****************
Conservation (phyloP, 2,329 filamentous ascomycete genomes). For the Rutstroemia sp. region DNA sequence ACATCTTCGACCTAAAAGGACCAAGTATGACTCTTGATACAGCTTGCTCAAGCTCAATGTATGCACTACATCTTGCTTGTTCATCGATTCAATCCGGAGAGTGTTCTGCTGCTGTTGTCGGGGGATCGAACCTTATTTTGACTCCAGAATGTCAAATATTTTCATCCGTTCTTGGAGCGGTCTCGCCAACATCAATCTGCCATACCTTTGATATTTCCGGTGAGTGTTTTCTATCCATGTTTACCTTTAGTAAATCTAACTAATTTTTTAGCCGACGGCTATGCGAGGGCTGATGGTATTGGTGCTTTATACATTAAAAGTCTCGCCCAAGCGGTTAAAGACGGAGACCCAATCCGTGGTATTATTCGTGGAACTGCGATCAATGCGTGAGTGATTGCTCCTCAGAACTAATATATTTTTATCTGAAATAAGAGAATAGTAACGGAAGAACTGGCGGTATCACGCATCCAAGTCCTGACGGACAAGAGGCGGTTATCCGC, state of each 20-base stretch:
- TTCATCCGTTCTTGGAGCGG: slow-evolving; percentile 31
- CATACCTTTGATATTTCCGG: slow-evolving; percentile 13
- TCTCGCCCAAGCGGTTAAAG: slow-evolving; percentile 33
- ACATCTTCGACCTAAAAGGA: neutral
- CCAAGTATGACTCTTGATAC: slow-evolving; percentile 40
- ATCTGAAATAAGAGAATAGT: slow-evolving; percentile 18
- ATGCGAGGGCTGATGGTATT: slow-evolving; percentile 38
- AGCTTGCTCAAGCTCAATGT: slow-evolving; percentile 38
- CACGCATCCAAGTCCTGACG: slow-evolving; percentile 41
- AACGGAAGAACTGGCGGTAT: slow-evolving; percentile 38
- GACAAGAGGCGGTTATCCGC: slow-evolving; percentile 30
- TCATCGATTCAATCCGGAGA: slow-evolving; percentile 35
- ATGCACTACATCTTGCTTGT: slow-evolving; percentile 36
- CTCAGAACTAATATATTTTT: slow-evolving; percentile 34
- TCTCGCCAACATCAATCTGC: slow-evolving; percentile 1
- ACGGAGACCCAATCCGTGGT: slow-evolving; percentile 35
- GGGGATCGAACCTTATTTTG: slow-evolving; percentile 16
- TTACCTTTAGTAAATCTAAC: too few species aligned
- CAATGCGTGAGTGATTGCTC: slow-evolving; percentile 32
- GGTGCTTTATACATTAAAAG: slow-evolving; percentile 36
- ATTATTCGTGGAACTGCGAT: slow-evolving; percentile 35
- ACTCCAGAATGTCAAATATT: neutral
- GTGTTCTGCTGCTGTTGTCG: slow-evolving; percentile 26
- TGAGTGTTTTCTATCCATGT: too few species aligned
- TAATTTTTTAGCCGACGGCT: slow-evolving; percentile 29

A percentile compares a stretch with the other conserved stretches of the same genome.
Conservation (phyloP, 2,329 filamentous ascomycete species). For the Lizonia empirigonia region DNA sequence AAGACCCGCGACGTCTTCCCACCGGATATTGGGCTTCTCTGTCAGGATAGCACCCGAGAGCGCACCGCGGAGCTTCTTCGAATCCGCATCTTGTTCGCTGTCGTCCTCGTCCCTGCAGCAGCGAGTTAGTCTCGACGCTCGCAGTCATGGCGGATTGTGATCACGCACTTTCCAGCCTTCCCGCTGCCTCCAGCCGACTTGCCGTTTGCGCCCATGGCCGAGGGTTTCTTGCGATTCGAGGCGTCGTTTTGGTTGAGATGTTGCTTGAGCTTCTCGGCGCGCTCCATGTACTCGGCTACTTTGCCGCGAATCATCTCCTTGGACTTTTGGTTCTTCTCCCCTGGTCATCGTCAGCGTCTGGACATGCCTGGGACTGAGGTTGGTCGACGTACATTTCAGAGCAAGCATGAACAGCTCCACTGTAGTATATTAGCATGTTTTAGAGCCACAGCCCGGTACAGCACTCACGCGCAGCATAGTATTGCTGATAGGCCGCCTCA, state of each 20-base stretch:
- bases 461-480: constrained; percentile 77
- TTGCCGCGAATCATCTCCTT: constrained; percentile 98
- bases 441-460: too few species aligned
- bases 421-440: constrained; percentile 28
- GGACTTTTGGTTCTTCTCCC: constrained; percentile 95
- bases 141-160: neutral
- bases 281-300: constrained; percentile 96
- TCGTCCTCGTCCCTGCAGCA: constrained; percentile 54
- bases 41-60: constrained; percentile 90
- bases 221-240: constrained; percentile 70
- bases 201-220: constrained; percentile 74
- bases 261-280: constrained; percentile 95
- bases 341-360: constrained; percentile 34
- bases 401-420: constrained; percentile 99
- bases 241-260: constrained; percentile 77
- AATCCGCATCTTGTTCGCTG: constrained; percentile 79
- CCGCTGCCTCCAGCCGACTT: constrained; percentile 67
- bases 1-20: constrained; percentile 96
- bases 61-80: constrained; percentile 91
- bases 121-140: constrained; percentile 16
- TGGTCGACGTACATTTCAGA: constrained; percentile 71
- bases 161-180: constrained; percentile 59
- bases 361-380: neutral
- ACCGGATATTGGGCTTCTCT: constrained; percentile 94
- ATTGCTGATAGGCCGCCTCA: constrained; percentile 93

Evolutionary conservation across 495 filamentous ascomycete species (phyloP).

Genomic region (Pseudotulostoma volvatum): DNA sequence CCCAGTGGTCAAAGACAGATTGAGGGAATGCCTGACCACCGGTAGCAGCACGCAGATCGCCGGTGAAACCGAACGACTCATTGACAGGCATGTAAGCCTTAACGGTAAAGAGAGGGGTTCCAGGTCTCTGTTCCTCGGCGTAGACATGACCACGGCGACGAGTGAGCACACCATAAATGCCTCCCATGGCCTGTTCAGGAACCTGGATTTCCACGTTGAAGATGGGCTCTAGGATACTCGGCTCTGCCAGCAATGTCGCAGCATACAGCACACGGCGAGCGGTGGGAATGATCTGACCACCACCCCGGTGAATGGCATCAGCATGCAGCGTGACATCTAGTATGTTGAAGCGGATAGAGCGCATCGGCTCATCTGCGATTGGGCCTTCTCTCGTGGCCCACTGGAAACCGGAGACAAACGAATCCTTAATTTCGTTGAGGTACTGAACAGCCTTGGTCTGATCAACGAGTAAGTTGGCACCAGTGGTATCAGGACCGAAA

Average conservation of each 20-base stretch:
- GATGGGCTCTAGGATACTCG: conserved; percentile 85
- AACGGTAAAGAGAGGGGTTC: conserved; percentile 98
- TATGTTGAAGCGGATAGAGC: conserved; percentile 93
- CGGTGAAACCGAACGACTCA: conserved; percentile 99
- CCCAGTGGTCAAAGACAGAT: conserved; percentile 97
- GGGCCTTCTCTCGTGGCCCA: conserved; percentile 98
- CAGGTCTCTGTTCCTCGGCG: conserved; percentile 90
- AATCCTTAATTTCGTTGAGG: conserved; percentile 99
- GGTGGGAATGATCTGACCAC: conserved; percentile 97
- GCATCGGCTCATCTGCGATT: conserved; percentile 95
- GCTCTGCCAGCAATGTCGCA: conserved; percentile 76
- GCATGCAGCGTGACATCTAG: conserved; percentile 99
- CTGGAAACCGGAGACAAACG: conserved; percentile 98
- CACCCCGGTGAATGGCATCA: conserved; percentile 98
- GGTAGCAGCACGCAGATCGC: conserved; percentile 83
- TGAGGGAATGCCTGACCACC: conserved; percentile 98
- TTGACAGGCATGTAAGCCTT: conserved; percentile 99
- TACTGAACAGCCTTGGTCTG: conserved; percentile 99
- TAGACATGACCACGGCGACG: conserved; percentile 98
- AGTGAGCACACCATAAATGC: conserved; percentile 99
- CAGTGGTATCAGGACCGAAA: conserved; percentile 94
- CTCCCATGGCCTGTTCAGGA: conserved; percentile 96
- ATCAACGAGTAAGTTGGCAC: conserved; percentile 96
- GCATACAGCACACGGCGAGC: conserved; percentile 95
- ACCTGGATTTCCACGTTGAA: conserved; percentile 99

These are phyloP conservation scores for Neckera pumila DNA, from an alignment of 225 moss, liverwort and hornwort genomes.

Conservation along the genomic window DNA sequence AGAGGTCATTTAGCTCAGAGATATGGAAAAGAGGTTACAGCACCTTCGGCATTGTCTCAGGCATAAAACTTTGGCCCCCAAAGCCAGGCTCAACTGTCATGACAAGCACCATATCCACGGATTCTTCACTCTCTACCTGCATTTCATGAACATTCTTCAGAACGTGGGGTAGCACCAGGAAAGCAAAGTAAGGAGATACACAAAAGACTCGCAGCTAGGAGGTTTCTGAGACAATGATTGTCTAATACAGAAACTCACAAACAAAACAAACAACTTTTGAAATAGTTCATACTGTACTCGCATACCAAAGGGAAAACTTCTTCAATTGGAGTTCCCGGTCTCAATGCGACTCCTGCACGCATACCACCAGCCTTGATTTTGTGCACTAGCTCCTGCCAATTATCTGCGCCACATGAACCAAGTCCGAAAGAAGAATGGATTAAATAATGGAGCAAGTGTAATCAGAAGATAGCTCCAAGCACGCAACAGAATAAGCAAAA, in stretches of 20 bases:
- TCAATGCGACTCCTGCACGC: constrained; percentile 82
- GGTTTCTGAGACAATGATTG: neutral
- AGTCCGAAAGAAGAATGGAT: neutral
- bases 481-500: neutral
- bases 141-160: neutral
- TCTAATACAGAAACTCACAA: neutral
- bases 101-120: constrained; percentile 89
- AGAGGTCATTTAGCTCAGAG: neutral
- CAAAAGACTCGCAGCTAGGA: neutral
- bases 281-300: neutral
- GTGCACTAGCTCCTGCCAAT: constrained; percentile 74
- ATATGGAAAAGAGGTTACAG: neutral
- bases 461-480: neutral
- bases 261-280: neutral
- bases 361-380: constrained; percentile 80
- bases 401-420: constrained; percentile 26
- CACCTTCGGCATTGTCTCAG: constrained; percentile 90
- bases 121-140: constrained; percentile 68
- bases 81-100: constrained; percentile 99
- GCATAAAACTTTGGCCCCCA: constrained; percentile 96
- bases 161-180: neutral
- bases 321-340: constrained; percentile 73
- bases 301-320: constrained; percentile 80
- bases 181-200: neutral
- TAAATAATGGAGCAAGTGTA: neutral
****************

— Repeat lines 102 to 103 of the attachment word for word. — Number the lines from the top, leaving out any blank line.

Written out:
- bases 81-100: constrained; percentile 99
- GCATAAAACTTTGGCCCCCA: constrained; percentile 96